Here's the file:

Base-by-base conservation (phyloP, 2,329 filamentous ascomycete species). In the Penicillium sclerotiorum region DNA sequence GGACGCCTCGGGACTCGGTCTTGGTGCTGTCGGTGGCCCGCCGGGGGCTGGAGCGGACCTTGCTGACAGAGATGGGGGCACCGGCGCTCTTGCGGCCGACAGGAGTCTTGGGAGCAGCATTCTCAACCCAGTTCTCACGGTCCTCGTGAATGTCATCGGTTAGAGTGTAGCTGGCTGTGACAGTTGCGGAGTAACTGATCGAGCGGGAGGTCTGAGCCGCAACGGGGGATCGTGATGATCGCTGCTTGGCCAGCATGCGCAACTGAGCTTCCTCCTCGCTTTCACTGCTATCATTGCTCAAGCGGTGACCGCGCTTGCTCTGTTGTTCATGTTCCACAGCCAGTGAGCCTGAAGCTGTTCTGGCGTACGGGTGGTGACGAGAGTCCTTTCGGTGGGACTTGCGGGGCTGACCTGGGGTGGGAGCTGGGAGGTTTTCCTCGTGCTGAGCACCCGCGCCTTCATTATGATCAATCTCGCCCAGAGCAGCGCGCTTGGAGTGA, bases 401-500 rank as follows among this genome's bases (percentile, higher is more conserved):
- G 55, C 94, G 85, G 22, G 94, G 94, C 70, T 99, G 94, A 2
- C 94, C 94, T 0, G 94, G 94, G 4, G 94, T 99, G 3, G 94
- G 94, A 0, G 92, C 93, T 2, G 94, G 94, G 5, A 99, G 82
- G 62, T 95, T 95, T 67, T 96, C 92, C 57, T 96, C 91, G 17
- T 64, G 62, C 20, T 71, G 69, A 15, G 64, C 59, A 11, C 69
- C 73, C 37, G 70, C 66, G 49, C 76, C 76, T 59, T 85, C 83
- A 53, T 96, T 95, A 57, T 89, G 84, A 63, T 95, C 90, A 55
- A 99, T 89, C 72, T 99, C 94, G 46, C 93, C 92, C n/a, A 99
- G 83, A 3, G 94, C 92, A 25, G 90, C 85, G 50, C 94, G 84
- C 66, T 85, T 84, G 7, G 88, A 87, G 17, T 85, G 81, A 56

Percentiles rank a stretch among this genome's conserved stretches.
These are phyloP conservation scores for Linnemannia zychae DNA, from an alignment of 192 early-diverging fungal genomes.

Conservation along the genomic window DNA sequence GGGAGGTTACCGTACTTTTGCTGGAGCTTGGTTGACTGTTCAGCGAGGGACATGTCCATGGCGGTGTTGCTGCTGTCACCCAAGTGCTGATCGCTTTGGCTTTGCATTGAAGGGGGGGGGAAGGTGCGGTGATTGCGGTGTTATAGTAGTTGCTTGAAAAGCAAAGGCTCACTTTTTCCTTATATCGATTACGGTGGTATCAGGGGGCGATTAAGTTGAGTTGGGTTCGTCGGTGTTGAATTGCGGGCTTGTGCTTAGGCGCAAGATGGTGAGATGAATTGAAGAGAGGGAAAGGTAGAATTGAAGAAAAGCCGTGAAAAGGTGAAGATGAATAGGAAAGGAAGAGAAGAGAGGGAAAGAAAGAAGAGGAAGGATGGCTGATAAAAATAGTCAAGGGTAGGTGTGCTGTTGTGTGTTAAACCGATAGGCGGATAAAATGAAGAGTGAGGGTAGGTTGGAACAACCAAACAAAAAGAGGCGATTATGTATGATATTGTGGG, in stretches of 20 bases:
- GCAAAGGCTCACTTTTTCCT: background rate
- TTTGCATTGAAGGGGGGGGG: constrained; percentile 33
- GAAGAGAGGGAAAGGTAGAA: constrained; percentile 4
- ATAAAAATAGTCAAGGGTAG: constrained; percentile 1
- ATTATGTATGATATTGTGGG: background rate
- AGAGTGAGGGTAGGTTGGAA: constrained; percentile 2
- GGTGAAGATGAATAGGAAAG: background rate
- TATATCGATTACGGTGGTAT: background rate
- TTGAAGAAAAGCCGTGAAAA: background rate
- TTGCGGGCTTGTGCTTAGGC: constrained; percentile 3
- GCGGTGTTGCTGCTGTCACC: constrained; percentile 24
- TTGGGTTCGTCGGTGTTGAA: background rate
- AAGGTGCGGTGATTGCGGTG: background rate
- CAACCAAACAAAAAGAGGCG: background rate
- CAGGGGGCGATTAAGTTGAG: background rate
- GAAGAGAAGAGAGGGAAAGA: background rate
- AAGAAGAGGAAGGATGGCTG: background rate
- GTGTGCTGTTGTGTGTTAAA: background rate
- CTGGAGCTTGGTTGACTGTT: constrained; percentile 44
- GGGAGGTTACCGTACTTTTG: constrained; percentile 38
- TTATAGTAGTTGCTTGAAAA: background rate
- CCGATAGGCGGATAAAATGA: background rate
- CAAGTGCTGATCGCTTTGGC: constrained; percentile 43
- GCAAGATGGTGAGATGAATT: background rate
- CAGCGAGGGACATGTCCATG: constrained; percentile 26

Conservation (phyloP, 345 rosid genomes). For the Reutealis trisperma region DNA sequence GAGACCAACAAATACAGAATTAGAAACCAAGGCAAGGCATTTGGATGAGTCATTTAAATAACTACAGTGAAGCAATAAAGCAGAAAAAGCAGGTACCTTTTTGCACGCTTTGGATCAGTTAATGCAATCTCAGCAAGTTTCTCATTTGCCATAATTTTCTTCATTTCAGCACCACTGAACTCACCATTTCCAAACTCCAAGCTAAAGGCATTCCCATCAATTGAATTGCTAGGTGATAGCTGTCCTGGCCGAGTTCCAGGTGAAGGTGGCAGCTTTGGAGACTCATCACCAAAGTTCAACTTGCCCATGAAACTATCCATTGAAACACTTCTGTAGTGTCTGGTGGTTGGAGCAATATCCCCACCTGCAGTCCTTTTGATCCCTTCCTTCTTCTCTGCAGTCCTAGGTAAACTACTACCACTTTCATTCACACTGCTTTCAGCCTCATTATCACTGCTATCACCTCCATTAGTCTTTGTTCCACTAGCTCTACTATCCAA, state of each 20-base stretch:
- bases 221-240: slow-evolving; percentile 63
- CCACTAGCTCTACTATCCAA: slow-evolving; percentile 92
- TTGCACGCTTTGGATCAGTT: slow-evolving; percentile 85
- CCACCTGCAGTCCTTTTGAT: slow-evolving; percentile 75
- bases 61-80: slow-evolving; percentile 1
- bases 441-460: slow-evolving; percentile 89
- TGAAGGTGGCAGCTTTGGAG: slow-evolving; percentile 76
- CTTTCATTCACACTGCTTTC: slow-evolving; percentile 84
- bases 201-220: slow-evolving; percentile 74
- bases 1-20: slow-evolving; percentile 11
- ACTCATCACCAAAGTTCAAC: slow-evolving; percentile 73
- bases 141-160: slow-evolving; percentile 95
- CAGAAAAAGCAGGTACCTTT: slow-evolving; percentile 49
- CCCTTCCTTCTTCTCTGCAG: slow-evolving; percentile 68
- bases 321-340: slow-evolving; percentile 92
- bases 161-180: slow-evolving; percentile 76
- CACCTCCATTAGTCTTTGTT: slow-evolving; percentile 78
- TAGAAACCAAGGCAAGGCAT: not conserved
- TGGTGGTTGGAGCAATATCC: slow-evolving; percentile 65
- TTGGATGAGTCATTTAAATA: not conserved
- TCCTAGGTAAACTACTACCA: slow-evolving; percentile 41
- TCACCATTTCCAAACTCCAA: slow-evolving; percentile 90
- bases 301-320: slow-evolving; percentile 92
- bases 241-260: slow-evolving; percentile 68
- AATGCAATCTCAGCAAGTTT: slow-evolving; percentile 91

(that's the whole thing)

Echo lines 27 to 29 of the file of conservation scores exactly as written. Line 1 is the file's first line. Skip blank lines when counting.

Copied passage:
- AAGGTGCGGTGATTGCGGTG: background rate
- CAACCAAACAAAAAGAGGCG: background rate
- CAGGGGGCGATTAAGTTGAG: background rate